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Still Burning Brightly: Spark at 100

Posted on 26th January 2018 by Martha Greengrass

Funny, acerbic, astute and endlessly readable, Muriel Spark's novels are peerless in their ability to hold a mirror up to humanity in all its joy and frailty. As part of 2018's landmark, year-long celebrations of the centenary of Muriel Spark, Alan Taylor - a friend of Spark's and author of an intimate new memoir of her life, Appointment in Arezzo - looks back on the life and work of Scotland's greatest twentieth century novelist.

This year marks the centenary of the birth of Scotland’s greatest twentieth-century novelist, Muriel Spark. It is an opportunity to celebrate her genius and explore her evergreen oeuvre. People know, of course, of The Prime of Miss Jean Brodie, often through the Oscar-winning movie starring Maggie Smith, but much of  the rest of her work remains unexplored. Why this should be so has long bemused the legions of us who are her fans. It may simply be because she did not live here. Out of sight and largely out of mind, Muriel was often labelled an English writer to her intense irritation. For, as she never tired of saying, not only was she Scottish by birth, she was Scottish by formation. To the end of her long life – she died, aged 88, in 2006 – she spoke with a marked Morningside accent and always referred to Edinburgh, the city where she could “never hope to be understood”, as her home. 

She was born on 1 February, 1918, as the carnage of the First World War was coming to an end. The Cambergs lived in a flat in Bruntsfield, overlooking the links across which Muriel walked to school and in summer played golf. Her father, Bertie, was an engineer while her mother, Cissy, was a housewife, albeit an unconventional one. It was Cissy who told Muriel that if she never learned to do certain things, such as how to iron clothes or peel potatoes, she would never be asked to do them. Muriel took this to heart and avoided many of the chores which the rest of us take as our lot. 

She was a great reader and haunted the local well-stocked public libraries, supplementing her supply of books by borrowing the tickets of her parents and her older brother, Philip. The Cambergs  were not poor but neither were they well off. Though Muriel was academically able and could have gone to university, that appears not to have been an option. Instead, she found a job as assistant to the owner of Small’s department store in Princes Street, which allowed her to indulge her love of fashion. 

When she was nineteen she met a man more than a decade older than her called Sydney Oswald Spark. He was about to leave Scotland for a teaching post in Rhodesia. He proposed marriage and Muriel, keen to travel and see the world, impetuously accepted. Thus, in the summer of 1937, she set sail for Africa where the couple were married and soon had a son, Robin. But what ought to have been a joyful period turned into a nightmare when her husband began to show signs of erratic, violent behaviour. Divorce quickly followed and eventually, in the midst of the Second World War, Muriel returned to Britain. She could, she supposed, have reverted to her family name but she stuck with Spark because it seemed perfectly to suit her personality, as indeed it did.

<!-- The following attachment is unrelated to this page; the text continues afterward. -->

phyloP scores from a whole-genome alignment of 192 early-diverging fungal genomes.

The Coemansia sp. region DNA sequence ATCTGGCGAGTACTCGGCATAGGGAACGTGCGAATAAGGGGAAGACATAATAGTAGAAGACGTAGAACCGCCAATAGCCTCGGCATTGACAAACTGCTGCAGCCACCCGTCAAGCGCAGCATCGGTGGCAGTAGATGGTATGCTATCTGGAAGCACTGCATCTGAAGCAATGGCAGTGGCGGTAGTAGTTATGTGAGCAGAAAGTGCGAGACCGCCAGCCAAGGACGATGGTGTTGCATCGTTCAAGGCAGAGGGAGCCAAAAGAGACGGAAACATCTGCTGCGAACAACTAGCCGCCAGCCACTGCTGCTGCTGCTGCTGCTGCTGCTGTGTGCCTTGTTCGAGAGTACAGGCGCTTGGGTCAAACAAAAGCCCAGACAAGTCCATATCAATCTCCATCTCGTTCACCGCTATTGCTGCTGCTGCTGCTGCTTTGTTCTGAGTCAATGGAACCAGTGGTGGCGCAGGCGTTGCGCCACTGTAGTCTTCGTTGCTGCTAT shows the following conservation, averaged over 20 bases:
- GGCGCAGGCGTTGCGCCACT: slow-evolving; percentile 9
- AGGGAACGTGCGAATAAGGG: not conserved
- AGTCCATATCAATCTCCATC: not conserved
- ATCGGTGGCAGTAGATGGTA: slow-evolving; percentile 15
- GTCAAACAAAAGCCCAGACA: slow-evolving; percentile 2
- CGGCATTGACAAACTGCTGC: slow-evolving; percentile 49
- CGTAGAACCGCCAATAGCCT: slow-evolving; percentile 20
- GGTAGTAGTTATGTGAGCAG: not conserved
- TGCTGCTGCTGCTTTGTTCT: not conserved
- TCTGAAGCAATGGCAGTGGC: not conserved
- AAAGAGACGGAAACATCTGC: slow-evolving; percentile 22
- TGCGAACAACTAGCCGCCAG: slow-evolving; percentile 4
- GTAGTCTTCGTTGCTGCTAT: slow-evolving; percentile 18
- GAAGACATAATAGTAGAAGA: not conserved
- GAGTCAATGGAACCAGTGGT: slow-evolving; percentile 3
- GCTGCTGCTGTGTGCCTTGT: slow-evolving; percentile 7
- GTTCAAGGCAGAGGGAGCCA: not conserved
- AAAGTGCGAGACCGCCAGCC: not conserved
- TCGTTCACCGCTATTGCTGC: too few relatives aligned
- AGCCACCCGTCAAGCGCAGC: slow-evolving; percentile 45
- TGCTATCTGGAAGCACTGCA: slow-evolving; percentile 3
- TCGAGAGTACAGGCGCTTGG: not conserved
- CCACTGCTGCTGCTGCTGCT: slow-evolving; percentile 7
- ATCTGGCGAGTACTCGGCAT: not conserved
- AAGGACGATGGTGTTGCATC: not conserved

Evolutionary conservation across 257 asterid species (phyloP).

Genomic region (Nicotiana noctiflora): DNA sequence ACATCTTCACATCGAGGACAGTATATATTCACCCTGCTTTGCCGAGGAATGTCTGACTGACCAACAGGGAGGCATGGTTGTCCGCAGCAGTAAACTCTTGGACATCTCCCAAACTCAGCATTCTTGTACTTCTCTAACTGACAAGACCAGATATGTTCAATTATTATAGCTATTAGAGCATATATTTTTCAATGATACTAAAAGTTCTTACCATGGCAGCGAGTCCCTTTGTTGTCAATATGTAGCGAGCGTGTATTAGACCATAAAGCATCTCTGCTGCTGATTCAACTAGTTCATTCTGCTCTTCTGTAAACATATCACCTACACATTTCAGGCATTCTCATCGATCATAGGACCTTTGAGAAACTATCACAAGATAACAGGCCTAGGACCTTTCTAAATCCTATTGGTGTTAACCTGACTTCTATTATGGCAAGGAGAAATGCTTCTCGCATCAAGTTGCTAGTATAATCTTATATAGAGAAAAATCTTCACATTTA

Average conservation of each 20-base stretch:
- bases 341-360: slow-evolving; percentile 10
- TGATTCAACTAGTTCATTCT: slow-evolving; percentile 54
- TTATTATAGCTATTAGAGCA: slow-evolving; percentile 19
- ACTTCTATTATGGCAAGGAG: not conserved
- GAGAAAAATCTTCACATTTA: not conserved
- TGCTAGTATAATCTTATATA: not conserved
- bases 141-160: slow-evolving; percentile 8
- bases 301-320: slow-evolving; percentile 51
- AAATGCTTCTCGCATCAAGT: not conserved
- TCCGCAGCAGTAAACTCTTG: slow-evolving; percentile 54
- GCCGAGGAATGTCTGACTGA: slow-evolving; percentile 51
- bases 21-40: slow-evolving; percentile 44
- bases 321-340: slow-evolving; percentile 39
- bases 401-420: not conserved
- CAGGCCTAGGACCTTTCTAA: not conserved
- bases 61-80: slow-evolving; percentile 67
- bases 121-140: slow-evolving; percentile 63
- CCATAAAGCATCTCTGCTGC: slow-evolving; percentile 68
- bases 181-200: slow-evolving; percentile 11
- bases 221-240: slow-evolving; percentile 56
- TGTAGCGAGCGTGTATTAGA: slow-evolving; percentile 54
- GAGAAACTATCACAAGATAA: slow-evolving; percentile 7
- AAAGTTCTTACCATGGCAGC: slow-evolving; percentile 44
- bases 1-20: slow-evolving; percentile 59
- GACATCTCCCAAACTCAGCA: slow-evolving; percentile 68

Living in blitzed London, Muriel began to make her way as a writer. She wrote poems and produced studies of writers she admired, such as the Brontës, Mary Shelley, author of Frankenstein, and the Poet Laureate John Masefield. In 1951, a short story, ‘The Seraph and the Zambesi’, which drew on her experience of Africa, won a prestigious short story. Having never previously regarded herself as a writer of fiction, Muriel now realized that this might be her métier. Her first novel, The Comforters, was published in 1957, at the relatively late age of 39, and was rapturously received by Graham Greene and Evelyn Waugh.  Others, including Memento Mori, The Ballad of Peckham Rye, The Prime of Miss Jean Brodie and The Girls of Slender Means, swiftly followed at the rate of around one a year, enhancing her reputation.

Muriel was that rare creature, a popular and critical success. The New Yorker magazine, which published the whole of The Prime of Miss Jean Brodie in a single issue, gave her an office and a contract. For a while she lived in Manhattan but when she found life there too distracting she moved to Rome. Like Jean Brodie, Muriel – a convert to Catholicism – felt a special affinity with Italy, its art and history. But Rome, too, eventually palled and she made her final move to Tuscany where her companion, the painter and sculptor Penelope Jardine, had bought a property in dire need of renovation.

It was in this rather remote and beautiful spot that I got know Muriel well. Then in her seventies, she was content. In the cramped kitchen we would talk for hours over a glass or two of local wine.  From her study window she looked out over a landscape like those painted hundreds of years earlier by Piero della Francesca, hillsides covered by regiments of vines and gnarled olive trees and dusty, narrow roads bordered by dry stane dykes. There was usually a novel or a story in the pipeline and she always had a poem “on the go”. Her last novel, her twenty-second, was aptly-titled  The Finishing School. In it, one of the characters is writing a story about Mary Queen of Scots. Muriel Spark, the greatest Scottish writer since Robert Louis Stevenson, may have lived far from the place she called home but it was rarely out of her thoughts.

Appointment in Arezzo: A Friendship with Muriel Spark by Alan Taylor is published by Polygon, which is also publishing all twenty-two of Spark’s novels in a special edition to mark her centenary.

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